Ascending from our most simple obligations to our
highest, we rise to their apex - our obligations in relationship to God.
According to the clear, precise directions of the
Holy Scripture, our main obligation to God is to love Him. This commandment was
expressed in the Old Testament with the words, "Love the Lord your God
with all your heart and with all your soul and with all your
mind." In the New Testament, the Lord Jesus Christ said of this command,
"This is the first and greatest commandment."
To this commandment of God's law, our Savior bound
a second - love for neighbor. He said of this commandment that it is "like
unto the first," that is, love for neighbor is like love for God. The HolyChurch, being founded on the words of the Lord, has always set
forth the following order in the moral obligations of man: lowest of all are
the obligations to oneself. Therefore, love for oneself must be sacrificed in
the name of love for God and neighbor. Love for one's neighbor takes precedence
over love for oneself, but it is subject to the highest love - love for God
Whom we must love most of all.
There is a contemporary theory that great love for
God hinders one's love for neighbors. The proponents of this theory claim that
man must make the relationship with neighbors his primary concern. By this,
they claim, one fulfils one's obligation of love for God. People who advocate this
theory are usually set against the struggles of the anchorite life. From their
point of view, the anchorite's mode of life is a manifestation of egoism and
dislike for others. In their opinion, the anchorite is
a person who is occupied exclusively with himself and the salvation of his own
soul, and does not think about others at all.
No one will dispute the fact that in serving one's
neighbors, a Christian serves God. More than that, love for neighbor is the
proof of love for God, as the Beloved Apostle says, "He who says: 'I
love God, but hate my brother,' is a liar; for if one does not low one's
brother whom one sees, how can one love God Whom one does not see?" In
serving our neighbors, we serve God, for we fulfil his law of love.
Nevertheless, it is even more certain that our
love for God can never hinder our love for neighbors. God is love (1 Jn.8:16).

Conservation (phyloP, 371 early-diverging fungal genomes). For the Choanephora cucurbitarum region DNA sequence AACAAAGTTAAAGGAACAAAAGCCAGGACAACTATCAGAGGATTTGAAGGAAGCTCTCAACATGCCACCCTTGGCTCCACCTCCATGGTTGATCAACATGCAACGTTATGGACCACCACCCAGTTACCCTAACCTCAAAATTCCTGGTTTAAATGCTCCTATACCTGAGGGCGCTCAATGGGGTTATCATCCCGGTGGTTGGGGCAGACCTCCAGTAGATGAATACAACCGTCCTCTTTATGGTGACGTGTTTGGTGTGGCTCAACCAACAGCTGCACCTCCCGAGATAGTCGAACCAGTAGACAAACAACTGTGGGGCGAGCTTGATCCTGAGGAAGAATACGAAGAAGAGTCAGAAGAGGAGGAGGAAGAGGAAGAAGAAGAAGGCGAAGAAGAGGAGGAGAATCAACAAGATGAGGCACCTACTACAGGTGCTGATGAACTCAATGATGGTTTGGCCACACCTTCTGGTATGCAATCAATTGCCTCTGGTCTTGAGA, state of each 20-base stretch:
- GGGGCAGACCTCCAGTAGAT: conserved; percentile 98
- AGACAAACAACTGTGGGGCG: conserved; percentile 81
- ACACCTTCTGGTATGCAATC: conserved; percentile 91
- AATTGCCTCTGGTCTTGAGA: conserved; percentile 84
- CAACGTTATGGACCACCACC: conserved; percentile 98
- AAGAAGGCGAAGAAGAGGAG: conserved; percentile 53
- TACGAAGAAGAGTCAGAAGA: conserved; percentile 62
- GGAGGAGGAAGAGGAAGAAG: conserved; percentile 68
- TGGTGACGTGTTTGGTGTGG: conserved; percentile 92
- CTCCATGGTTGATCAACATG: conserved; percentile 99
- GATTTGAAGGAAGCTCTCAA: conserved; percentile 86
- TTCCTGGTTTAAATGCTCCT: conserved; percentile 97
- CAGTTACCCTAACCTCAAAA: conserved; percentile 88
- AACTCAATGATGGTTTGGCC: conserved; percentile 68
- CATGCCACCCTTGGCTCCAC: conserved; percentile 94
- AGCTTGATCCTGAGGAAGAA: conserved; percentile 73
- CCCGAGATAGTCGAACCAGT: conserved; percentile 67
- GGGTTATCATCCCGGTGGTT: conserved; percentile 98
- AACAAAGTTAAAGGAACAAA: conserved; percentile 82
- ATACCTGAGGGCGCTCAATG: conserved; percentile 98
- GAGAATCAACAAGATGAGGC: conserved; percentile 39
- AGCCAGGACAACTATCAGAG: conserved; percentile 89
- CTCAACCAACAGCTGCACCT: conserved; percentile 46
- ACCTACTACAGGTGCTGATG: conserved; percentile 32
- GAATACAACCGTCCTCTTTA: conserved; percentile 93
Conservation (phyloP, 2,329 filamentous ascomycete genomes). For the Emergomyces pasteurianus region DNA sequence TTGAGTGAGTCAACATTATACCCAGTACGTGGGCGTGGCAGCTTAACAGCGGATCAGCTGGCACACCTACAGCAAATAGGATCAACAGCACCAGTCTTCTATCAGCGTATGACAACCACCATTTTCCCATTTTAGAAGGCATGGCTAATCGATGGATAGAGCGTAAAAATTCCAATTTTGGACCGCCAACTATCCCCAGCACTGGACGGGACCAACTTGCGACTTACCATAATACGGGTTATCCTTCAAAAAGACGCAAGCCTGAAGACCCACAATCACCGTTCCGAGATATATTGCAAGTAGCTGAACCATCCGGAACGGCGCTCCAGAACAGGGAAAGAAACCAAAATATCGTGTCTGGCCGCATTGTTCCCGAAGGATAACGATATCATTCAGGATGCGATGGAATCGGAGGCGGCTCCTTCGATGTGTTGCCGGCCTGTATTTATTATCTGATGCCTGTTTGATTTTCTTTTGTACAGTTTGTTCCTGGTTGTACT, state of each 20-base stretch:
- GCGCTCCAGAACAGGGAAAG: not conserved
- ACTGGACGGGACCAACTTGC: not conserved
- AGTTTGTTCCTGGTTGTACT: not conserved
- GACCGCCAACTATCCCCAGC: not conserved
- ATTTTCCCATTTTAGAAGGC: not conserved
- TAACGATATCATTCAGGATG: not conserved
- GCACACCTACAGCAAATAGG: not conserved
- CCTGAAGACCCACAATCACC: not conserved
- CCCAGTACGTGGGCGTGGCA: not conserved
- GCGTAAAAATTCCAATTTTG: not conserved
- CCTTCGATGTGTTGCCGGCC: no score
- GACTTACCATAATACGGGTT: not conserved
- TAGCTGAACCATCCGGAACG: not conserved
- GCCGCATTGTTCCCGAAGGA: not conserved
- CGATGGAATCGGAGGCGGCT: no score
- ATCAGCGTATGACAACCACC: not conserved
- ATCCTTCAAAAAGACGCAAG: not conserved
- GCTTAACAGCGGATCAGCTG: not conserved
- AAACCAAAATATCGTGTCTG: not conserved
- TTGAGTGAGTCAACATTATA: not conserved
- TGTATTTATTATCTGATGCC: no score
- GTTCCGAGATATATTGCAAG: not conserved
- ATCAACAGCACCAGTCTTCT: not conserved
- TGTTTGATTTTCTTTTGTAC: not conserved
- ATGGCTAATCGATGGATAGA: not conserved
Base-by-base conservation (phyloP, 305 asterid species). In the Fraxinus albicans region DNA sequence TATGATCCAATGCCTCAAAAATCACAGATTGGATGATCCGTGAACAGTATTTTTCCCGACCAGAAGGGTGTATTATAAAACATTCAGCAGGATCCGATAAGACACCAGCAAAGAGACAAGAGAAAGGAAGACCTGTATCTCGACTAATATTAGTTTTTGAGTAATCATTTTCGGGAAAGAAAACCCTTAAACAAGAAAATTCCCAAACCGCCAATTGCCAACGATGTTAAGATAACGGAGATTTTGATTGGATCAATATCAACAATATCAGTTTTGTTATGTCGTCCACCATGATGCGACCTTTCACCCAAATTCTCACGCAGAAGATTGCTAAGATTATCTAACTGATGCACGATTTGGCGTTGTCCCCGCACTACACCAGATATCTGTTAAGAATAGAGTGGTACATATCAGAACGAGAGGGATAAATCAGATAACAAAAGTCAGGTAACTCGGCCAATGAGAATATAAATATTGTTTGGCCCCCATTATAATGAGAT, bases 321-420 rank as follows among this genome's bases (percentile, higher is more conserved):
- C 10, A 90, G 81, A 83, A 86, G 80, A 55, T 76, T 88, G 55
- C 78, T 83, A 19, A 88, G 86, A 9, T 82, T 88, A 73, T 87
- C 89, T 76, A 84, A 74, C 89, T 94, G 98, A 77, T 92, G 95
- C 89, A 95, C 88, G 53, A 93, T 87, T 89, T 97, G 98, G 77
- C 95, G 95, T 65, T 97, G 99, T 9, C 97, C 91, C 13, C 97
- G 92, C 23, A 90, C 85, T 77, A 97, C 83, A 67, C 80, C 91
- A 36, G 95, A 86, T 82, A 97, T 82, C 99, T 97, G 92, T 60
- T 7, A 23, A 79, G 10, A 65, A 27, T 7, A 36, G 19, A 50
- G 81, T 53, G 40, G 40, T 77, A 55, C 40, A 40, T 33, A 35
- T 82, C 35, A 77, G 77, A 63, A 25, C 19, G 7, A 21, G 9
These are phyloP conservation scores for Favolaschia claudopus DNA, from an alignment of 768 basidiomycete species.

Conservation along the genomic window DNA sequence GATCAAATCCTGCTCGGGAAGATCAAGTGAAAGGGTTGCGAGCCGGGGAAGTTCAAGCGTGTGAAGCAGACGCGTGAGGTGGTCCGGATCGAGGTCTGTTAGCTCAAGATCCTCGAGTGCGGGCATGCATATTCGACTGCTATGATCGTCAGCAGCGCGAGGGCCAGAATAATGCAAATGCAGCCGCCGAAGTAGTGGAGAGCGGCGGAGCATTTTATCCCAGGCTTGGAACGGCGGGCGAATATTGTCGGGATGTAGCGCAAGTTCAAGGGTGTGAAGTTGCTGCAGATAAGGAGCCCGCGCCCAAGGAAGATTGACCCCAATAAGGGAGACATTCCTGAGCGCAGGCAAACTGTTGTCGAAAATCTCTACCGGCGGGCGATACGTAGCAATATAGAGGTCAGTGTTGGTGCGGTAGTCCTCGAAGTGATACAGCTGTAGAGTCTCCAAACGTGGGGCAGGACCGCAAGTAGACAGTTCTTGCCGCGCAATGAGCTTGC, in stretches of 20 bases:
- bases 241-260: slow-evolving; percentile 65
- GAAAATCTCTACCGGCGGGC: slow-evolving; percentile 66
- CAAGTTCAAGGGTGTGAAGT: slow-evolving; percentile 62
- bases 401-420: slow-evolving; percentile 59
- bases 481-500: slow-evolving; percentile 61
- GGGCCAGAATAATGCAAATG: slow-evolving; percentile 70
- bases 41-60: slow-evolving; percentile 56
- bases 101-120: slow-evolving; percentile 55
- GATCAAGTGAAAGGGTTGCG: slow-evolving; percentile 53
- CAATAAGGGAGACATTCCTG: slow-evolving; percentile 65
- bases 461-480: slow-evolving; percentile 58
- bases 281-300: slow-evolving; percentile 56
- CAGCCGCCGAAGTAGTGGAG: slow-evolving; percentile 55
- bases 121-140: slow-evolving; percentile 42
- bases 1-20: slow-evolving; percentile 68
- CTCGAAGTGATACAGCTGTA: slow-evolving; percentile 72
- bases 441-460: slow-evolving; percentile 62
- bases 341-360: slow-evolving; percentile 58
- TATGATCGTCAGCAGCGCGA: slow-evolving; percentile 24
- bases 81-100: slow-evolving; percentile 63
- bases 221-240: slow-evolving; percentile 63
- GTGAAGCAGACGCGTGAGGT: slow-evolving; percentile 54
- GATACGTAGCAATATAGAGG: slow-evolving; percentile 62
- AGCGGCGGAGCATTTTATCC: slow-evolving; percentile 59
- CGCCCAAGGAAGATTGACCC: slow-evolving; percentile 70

By loving God, we lift ourselves up to a higher spiritual atmosphere, an
atmosphere of love and a new "inspiration of life." The heart of an
Orthodox Christian is filled with such divine love and radiates it everywhere
and upon everyone. Thus, contrary to the novel opinion cited above, love for
God does not obstruct love for neighbors, but on the contrary, strengthens and
An excellent clarification of this bond between
love for God and neighbor is given by one of the great Orthodox strugglers,
Abba Dorotheos. He gave the illustration that mankind is like the rim of a
wheel. God is the hub, and each person is like a spoke. If we look at a wheel,
we notice that the closer the spokes come to the hub, the closer they come to
one another. But man can come close to God and neighbor only through love. It
is clear that if one loves God, one will inevitably love one's neighbors.
In the history of Orthodox asceticism, we
repeatedly see how strugglers, inflamed with love for God, left the world with
its temptations. They did this according to the instructions of the apostle of
love, John the Theologian, who said, "Do not love the world or the
things that are in the world. If any man loves the world, the love of the
Father is not in him" (I Jn. ). It is
wrong to think that the ascetics renounced their love for people in the world. Not at all. They themselves constantly pointed out that they
departed not from people, but from the sins available in the world, from the
temptations of a sinful, worldly life. They love their brethren in this world
incomparably more than those who have remained in this world and participated
in its sins. It should not be forgotten that the solitude of these strugglers
has always been filled with prayer - and Christian prayer is not merely about
oneself, but also about others. History records for us the following incident
in the life of St Pachomios the Great, a native of Alexandria. Once, while living in the desert, he learned that the
city of Alexandria was being ravaged by famine and epidemic. He spent several
days in tears, not even eating the meager ration of food which he allowed
himself His novices begged him to eat and restore his strength but St Pachomios
replied, "How can I eat when my brethren do not have bread?" How far
are even the best of us from such love and commiseration?
Such love for God is not only the summit of a
Christian's moral ascent, but it is also the basis of his spiritual existence.
Without love there cannot be any spiritual life, struggle, virtue.
The highest service of Christian love is the
pastor's service, and it can be fulfilled only by one who can love Christ. This
is the reason that our Savior Himself, in calling Apostle Peter to pastorship,
asked him, "Simon, son of Jonah, do you love Me
more than these?" Orthodoxy is a religion of love. "By this
they will recognize you that you are My disciples, if
you have love amongst you." said the Lord. Here, His words are about
mutual Christian love of people for one another, and also about filial love,
and child-like devotion to Him Whom the Gospel constantly calls, "Our
Heavenly Father." Therefore, the basis of a truly Christian life is a
heart which believes in God and is devoted to Him in a child-like manner, and
penetrated by a sincere gravitation to Him, as to the loving and beloved